Not to be outdone, however, the Hungarians pushed back in the wins column when Boglarka Kapas, a double gold medalist from the Youth Olympics last year, outlasted former World Record holder Joanne Jackson in the 400 free. Kapas finished in 4:08.22, which is a career-best for her by two seconds and pushes her to 19th in the world, and Jackson was 2nd in 4:08.76.
Jackson still hasn’t been able to return to form following a year of bizarre illnesses and injuries. That’s going to be significant as the British women continue to try and build off of their success at the 2008 Olympics.
Kapas’ Hungarian countrymate Daniel Gyurta won the men’s 200 breaststroke in 2:12.48, which is a personal-best time in the this year for the European Record holder. Some, including David Rieder in our early Olympic preview, have seen the stars align for in terms of Olympic gold in this race in 2012. This swim still only sits him 26th in the world this year, however, so he’s got a ways to go before he can think about those type of honors.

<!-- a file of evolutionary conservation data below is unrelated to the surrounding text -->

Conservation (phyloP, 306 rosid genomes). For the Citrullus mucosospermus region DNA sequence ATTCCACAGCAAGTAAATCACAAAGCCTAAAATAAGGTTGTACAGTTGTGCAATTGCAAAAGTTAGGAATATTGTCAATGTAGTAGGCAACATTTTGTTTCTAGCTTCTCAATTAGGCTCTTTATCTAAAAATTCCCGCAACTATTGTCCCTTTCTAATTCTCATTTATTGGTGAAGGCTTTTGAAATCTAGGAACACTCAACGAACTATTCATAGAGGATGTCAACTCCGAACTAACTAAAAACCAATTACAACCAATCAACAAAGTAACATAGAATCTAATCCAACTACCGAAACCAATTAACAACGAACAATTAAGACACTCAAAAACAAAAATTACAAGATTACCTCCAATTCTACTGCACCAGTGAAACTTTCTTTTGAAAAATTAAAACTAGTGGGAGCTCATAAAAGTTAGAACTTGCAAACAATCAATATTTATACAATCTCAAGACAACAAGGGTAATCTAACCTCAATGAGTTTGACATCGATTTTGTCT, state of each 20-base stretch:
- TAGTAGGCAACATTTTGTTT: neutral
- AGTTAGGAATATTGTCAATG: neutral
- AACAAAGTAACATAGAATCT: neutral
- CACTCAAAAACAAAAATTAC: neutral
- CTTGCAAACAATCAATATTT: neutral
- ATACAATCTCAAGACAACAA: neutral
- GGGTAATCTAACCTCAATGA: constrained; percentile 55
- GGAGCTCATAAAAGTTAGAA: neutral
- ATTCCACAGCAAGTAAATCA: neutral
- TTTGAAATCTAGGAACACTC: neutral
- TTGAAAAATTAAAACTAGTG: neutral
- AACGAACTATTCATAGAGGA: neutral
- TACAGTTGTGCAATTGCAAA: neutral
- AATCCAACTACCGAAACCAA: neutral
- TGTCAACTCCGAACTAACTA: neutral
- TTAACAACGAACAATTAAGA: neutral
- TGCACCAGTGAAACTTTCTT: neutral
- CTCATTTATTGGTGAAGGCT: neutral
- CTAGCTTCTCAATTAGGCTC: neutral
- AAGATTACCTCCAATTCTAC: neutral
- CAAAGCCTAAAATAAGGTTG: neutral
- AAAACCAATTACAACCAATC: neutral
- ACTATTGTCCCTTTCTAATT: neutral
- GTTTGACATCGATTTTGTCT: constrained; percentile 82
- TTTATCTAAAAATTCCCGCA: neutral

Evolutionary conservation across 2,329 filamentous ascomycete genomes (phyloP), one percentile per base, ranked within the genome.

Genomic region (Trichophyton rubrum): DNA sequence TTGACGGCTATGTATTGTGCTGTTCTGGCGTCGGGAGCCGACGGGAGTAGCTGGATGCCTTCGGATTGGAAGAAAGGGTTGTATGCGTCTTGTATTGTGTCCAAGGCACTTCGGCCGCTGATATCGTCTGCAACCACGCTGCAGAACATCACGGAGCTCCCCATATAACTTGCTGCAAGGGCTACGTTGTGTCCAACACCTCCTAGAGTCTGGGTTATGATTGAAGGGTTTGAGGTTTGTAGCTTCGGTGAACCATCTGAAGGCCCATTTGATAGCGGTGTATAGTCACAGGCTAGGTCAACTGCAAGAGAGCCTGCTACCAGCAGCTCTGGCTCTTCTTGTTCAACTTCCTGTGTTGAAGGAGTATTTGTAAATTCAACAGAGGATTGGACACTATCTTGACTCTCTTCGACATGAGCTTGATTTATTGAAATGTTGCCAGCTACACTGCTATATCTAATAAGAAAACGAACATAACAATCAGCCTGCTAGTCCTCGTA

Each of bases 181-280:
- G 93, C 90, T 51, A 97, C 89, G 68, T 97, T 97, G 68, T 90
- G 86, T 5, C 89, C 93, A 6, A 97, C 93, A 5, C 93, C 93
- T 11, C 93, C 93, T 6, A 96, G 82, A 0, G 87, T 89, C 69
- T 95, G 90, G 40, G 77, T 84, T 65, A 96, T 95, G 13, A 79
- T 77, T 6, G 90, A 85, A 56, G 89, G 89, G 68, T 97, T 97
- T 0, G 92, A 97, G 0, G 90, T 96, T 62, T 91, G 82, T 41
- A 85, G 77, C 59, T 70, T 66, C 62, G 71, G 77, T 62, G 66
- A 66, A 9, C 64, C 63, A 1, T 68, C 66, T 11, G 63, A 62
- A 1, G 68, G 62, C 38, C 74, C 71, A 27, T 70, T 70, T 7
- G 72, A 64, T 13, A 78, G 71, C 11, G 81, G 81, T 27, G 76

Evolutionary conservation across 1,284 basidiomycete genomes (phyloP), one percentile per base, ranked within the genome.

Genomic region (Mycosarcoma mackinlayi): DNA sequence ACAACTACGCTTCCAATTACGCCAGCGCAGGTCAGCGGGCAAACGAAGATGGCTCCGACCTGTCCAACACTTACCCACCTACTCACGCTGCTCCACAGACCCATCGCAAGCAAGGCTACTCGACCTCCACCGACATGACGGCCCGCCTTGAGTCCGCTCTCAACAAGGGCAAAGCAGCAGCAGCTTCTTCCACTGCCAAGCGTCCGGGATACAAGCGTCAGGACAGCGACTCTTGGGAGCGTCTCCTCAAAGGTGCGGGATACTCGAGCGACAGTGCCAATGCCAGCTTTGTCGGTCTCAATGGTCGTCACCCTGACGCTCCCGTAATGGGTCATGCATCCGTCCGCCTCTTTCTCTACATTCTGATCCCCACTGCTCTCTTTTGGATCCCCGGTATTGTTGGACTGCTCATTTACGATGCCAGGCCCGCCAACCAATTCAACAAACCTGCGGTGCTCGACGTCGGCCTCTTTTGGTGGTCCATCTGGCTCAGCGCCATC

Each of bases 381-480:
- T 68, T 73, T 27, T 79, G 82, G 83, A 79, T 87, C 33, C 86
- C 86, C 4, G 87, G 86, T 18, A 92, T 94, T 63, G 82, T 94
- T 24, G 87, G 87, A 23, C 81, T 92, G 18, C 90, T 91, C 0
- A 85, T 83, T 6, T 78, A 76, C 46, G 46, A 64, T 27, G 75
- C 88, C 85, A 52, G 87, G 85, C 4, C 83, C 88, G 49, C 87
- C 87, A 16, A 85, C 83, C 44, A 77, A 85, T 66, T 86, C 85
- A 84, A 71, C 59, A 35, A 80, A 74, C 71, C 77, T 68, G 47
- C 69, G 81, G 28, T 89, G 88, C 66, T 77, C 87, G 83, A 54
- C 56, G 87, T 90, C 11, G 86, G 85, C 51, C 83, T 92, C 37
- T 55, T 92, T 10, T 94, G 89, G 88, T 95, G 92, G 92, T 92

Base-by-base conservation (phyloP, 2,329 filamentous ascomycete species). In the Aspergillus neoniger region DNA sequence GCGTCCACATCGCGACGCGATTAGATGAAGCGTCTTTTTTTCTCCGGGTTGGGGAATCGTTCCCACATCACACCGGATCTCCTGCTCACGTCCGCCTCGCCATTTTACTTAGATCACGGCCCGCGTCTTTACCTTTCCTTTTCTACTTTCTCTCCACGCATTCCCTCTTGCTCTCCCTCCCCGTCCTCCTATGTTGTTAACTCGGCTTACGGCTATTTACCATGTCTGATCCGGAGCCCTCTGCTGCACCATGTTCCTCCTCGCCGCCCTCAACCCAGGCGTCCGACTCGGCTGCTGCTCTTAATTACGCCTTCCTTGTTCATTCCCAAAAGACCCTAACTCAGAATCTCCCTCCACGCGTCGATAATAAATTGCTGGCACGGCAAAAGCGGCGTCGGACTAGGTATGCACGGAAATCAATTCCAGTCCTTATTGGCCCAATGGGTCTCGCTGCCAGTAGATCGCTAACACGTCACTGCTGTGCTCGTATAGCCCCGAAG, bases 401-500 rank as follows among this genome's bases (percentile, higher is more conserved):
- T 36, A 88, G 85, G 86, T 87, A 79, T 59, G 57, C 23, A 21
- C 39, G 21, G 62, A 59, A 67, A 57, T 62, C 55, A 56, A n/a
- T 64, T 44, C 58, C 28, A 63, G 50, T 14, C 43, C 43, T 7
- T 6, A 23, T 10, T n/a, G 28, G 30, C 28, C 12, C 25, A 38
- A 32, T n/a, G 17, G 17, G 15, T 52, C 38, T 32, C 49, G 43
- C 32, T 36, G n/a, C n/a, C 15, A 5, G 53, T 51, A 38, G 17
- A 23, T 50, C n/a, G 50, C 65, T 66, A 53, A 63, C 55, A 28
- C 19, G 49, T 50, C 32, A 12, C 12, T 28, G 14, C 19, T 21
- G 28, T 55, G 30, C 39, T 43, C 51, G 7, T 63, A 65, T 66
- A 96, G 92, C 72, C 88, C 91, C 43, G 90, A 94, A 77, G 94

Australian Belinda Hocking took down a meet record in the 200 backstroke in 2:07.91. Speaking to how the latest technique developments have revolutionized women’s backstroking, the top 6 finishers were all born in the 1990’s or later, with the oldest of them being 4th-place finisher Anastasia Zueva, who just turned 21. The youngest of the group was Canadian Sinead Russell, who at 17-years old finished 6th.
As the parade of records continued (and the sponsors continued to shell out bonus checks), Cameron van der Burgh broke the meet record in the men’s 50 breaststroke witha awinning mark of 27.56. While that’s not his best time of the season, it is the best “in-season” time he’s ever gone. For a swimmer who’s the current World Record holder in the event, that’s a scary proposition.
The rest of the winners on the day were:
Russian Danila Izotov in the men’s 200 free in 1:47.90
Swede Jennie Johansson in the women’s 100 breaststroke in 1:08.45
Russian Evgeny Lagunov in the men’s 50 free in 22.51.
All-in-all, the Japanese were the big scorers of the first stop of the Mare Nostrum, which continues later this week in France and Monaco. They earned a total of 19 medals (9 gold), with Australian having the second-biggest haul (12 and 7 gold). Hungary, carried largely by their men, earned 6 golds and 11 total medals.